• Physical inactivity: increase risk of being overweight.
  • Excessive cigarette smoking: damages and narrows arteries.
  • Being overweight.
  • Diet: eating unhealthy such as regular fast foods or foods high in fat puts you at greater risk.

Non-modifiable: those that cannot be changed

  • Family history: first degree relative who developed a cardiovascular disease at a young age puts you at a higher risk.
  • An increased risk has been seen with a family history of high blood pressure and type 2 diabetes.
  • High cholesterol levels are linked to cardiovascular disease.
  • Diabetes: due to high levels in the blood, this could potentially damage the walls of arteries and make the build-up of fatty deposits more likely.
  • Age: the older you get the higher the risk.
  • Gender: risk has been seen greater in women.
  • Ethnicity: greater risk has been seen in South Asian, African or Caribbean descent.
  • Socioeconomic status: greater risk has been seen in those who have a lower socioeconomic status with diet being one of the greatest factors.
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Lifestyle changes

  • Sensation of smoking: as being one of the major risk factors, quitting can help reduce the risk and complications of heart disease, especially atherosclerosis. If any member of the household also smokes, it is encouraged for them to stop smoking as well.
  • A healthy diet can be achieved with the help of a dietician. A diet composed mostly of fruits, vegetables, whole grains and fiber, can have an adverse effect on modifiable risk factors such as high cholesterol, blood pressure, diabetes and being overweight.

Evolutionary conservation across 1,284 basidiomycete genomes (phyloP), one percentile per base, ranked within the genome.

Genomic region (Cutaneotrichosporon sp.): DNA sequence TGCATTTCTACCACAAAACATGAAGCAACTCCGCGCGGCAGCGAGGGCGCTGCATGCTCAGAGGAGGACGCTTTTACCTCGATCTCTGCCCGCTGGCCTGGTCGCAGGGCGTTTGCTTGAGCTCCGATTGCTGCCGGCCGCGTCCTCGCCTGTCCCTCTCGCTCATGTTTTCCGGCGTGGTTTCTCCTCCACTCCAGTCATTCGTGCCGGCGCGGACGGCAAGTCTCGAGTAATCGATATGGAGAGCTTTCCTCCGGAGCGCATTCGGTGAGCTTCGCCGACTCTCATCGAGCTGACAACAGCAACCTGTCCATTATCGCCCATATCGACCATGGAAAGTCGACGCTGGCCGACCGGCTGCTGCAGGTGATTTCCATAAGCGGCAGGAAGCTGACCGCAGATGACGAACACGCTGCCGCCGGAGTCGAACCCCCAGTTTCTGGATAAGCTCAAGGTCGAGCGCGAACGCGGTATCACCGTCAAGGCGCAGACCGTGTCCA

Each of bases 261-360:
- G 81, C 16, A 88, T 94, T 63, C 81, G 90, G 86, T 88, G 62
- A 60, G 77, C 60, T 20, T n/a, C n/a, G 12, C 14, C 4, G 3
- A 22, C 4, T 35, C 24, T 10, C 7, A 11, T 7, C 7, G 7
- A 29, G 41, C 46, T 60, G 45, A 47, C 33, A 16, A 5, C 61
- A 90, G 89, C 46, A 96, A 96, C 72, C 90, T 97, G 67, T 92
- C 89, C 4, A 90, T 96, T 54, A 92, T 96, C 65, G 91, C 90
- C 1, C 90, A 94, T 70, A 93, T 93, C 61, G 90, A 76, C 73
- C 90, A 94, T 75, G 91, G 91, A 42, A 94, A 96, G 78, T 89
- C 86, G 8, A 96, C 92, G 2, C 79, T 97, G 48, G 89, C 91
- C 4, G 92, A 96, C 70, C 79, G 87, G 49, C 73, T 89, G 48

• Proper management or control of chronic diseases such as diabetes, cholesterol and high blood pressure can help reduce your risk. This will include regular visits to the doctor for proper management, making sure you take your medications as
    prescribed, etc.
  • Regular exercise to help lower your blood pressure, cholesterol and maintain a healthy weight. Exercise of moderate intensity for at least five times a week at
    a minimum of 30 minutes per day would be of great benefit.
  • Ask your doctor about techniques to manage stress, such as deep breathing exercises, yoga, meditationetc.
  • Talk to your doctor about symptoms of depression, such as a decrease in mood or irritability, fatigue of loss of energy, suicidal thoughts, etc. Depression has
    been seen to increase your risk of cardiovascular disease.
  • Limit the amount of alcohol you drink as excessive alcohol contributes to modifiable risk factors such as obesity.

Medical References

1. World Health Organisation [Internet]. Cardiovascular disease. America: WHO; [updated 2017 May 17; cited
2019 Aug 12]. Available from:
2. ADA [Internet]. Cardiovascular disease risk factors. Germany: Ada health GmbH; [Updated 2019 Jan;
cited 2019 Aug 12]. Available from:
3. Mayo Clinic Staff [Internet]. Heart Disease. America: Mayo Clinic; [updated 2018 Mar 22; cited 2019 Aug
22]. Available from:
4. American Heart Association [Internet]. Lifestyle Changes for Heart Attack Prevention. America: America Heart association Inc; [updated 2015 Jul 31;
cited Aug 12]. Available from: